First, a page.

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Birds See Better

Birds see better than we do. Birds see objects in fine detail, two-and-a-half to three times farther away than we can. Their eyes have the most highly developed retina of any animal. Avian sensitivity to the spectrum of light is far beyond ours. This Eurasian Kestrel uses its ability to see ultraviolet light to track its prey. A vole's urine for example, leaves a shining path reflecting UV light that this small falcon can follow. And the waxy surface of many fruits and berries reflects UV light, attracting hungry birds.

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Transcript: 

BirdNote®

Birds See Better

Written by Todd Peterson

This is BirdNote.
Birds see better than we do.  Birds see objects in fine detail, two-and-a-half to three times farther away than we can. Their eyes have the most highly developed retina of any animal. Avian sensitivity to the spectrum of light is far beyond ours. (1)
[Call of Eurasian Kestrel]
The Eurasian Kestrel we’re hearing uses its ability to see ultraviolet light to track its prey.  A vole’s urine for example, leaves a shining path reflecting UV light that this small falcon can follow. And the waxy surface of many fruits and berries reflects UV light attracting hungry birds such as these American Robins.
[Calls and songs of American Robins]   
 Seeing UV light enables birds not only to find food, but to identify an appropriate mate, and to see clearly at dawn and dusk when the world is dim to us.
The chocolate-brown heads of adult and juvenile drake pintails, for example, reflect UV light differently. And the difference helps pintail hens choose age-appropriate mates.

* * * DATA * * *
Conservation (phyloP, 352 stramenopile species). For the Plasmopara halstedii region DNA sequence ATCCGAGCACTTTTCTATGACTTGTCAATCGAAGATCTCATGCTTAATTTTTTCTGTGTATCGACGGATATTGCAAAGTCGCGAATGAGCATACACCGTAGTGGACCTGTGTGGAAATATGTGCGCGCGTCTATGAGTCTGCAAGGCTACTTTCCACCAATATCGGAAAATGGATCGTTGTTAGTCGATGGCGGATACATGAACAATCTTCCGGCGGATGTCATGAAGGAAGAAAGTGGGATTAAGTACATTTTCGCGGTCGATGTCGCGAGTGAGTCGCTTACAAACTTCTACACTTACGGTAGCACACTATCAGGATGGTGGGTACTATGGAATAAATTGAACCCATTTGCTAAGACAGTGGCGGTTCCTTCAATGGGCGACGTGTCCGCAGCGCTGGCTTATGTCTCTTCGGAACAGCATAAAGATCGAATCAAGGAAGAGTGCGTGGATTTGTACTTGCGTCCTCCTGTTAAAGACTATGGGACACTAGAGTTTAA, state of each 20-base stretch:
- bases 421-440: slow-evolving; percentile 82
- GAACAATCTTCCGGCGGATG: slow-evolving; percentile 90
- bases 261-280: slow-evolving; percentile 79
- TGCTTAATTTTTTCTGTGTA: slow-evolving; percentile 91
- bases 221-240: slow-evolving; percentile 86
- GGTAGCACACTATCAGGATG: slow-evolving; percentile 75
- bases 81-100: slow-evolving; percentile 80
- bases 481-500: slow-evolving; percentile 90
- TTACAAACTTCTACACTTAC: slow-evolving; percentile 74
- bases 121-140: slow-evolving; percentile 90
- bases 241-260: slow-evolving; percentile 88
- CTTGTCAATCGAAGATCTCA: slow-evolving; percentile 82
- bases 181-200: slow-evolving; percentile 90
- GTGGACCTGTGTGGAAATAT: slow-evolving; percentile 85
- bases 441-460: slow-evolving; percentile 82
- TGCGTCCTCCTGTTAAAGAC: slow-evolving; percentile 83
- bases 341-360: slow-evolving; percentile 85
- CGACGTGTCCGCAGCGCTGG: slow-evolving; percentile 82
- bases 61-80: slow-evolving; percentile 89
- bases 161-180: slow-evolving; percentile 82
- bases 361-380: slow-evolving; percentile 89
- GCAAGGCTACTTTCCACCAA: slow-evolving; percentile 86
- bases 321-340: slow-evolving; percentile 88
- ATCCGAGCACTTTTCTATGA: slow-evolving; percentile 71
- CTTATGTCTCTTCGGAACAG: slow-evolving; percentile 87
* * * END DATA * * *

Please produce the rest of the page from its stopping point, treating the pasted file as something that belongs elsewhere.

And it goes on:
[Whistles of drake Northern Pintails and calls of hen Northern Pintails]
The night vision of some birds such as owls is justifiably famous. A little moonlight goes a long way in providing an owl with a clear view of the world.
[Hooting of Great Horned Owl]
So day and night, birds see better than we do.
For BirdNote.org, I’m Mary McCann.
                                                                            ###

Bird sounds provided by The Macaulay Library at the Cornell Lab of Ornithology, Ithaca, New York.  Eurasian Kestrel recorded by Matt Medler; calls and songs of the American Robin by G.A. Keller; calls of drake and hen Northern Pintails by W.W. H. Gunn; hoots of male and female the Great Horned Owl by W.R.Fish. 
Producer: John Kessler
Executive Producer: Chris Peterson
© 2010 Tune In to Nature.org
ID# sight-07           sight-07-2010-03-30-MM

Reference 1. “A Bird’s-Eye View” by Kurt A. Anderson, Joshua M. Unghire and John Coluccy, Ph.D., Ducks Unlimited magazine, January/February 2010. Pages 16 & 17.

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